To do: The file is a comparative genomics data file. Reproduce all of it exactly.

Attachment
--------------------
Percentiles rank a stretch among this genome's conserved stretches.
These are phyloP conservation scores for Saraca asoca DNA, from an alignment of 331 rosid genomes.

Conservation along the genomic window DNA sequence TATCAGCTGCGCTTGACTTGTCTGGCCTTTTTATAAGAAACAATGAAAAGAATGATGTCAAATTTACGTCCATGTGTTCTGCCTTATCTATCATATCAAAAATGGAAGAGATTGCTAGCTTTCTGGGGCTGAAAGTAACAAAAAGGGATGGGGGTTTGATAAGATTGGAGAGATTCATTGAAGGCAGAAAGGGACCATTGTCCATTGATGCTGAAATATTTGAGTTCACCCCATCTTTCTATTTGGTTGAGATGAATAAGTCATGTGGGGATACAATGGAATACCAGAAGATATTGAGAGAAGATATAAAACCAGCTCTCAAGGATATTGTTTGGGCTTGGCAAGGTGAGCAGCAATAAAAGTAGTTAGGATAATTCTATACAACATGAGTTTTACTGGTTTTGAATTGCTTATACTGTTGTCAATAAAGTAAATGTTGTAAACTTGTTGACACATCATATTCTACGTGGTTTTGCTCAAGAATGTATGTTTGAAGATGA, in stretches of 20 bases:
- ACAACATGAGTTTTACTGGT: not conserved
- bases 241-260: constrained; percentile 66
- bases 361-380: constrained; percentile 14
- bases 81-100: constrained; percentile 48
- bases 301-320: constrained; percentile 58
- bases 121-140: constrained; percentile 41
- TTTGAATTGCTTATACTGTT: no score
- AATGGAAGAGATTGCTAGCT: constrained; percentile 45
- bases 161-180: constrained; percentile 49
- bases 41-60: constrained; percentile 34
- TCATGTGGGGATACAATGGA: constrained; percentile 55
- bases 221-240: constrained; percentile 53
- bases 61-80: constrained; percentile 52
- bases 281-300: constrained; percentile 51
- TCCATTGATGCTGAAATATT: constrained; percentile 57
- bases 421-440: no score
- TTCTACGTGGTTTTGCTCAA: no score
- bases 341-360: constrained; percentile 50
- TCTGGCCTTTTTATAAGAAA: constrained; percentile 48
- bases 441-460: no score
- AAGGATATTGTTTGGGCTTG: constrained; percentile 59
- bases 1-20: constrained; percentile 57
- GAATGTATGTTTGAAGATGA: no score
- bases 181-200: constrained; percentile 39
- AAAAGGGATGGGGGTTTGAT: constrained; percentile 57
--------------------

Percentiles rank a stretch among this genome's conserved stretches.
These are phyloP conservation scores for Saraca asoca DNA, from an alignment of 331 rosid genomes.

Conservation along the genomic window DNA sequence TATCAGCTGCGCTTGACTTGTCTGGCCTTTTTATAAGAAACAATGAAAAGAATGATGTCAAATTTACGTCCATGTGTTCTGCCTTATCTATCATATCAAAAATGGAAGAGATTGCTAGCTTTCTGGGGCTGAAAGTAACAAAAAGGGATGGGGGTTTGATAAGATTGGAGAGATTCATTGAAGGCAGAAAGGGACCATTGTCCATTGATGCTGAAATATTTGAGTTCACCCCATCTTTCTATTTGGTTGAGATGAATAAGTCATGTGGGGATACAATGGAATACCAGAAGATATTGAGAGAAGATATAAAACCAGCTCTCAAGGATATTGTTTGGGCTTGGCAAGGTGAGCAGCAATAAAAGTAGTTAGGATAATTCTATACAACATGAGTTTTACTGGTTTTGAATTGCTTATACTGTTGTCAATAAAGTAAATGTTGTAAACTTGTTGACACATCATATTCTACGTGGTTTTGCTCAAGAATGTATGTTTGAAGATGA, in stretches of 20 bases:
- ACAACATGAGTTTTACTGGT: not conserved
- bases 241-260: constrained; percentile 66
- bases 361-380: constrained; percentile 14
- bases 81-100: constrained; percentile 48
- bases 301-320: constrained; percentile 58
- bases 121-140: constrained; percentile 41
- TTTGAATTGCTTATACTGTT: no score
- AATGGAAGAGATTGCTAGCT: constrained; percentile 45
- bases 161-180: constrained; percentile 49
- bases 41-60: constrained; percentile 34
- TCATGTGGGGATACAATGGA: constrained; percentile 55
- bases 221-240: constrained; percentile 53
- bases 61-80: constrained; percentile 52
- bases 281-300: constrained; percentile 51
- TCCATTGATGCTGAAATATT: constrained; percentile 57
- bases 421-440: no score
- TTCTACGTGGTTTTGCTCAA: no score
- bases 341-360: constrained; percentile 50
- TCTGGCCTTTTTATAAGAAA: constrained; percentile 48
- bases 441-460: no score
- AAGGATATTGTTTGGGCTTG: constrained; percentile 59
- bases 1-20: constrained; percentile 57
- GAATGTATGTTTGAAGATGA: no score
- bases 181-200: constrained; percentile 39
- AAAAGGGATGGGGGTTTGAT: constrained; percentile 57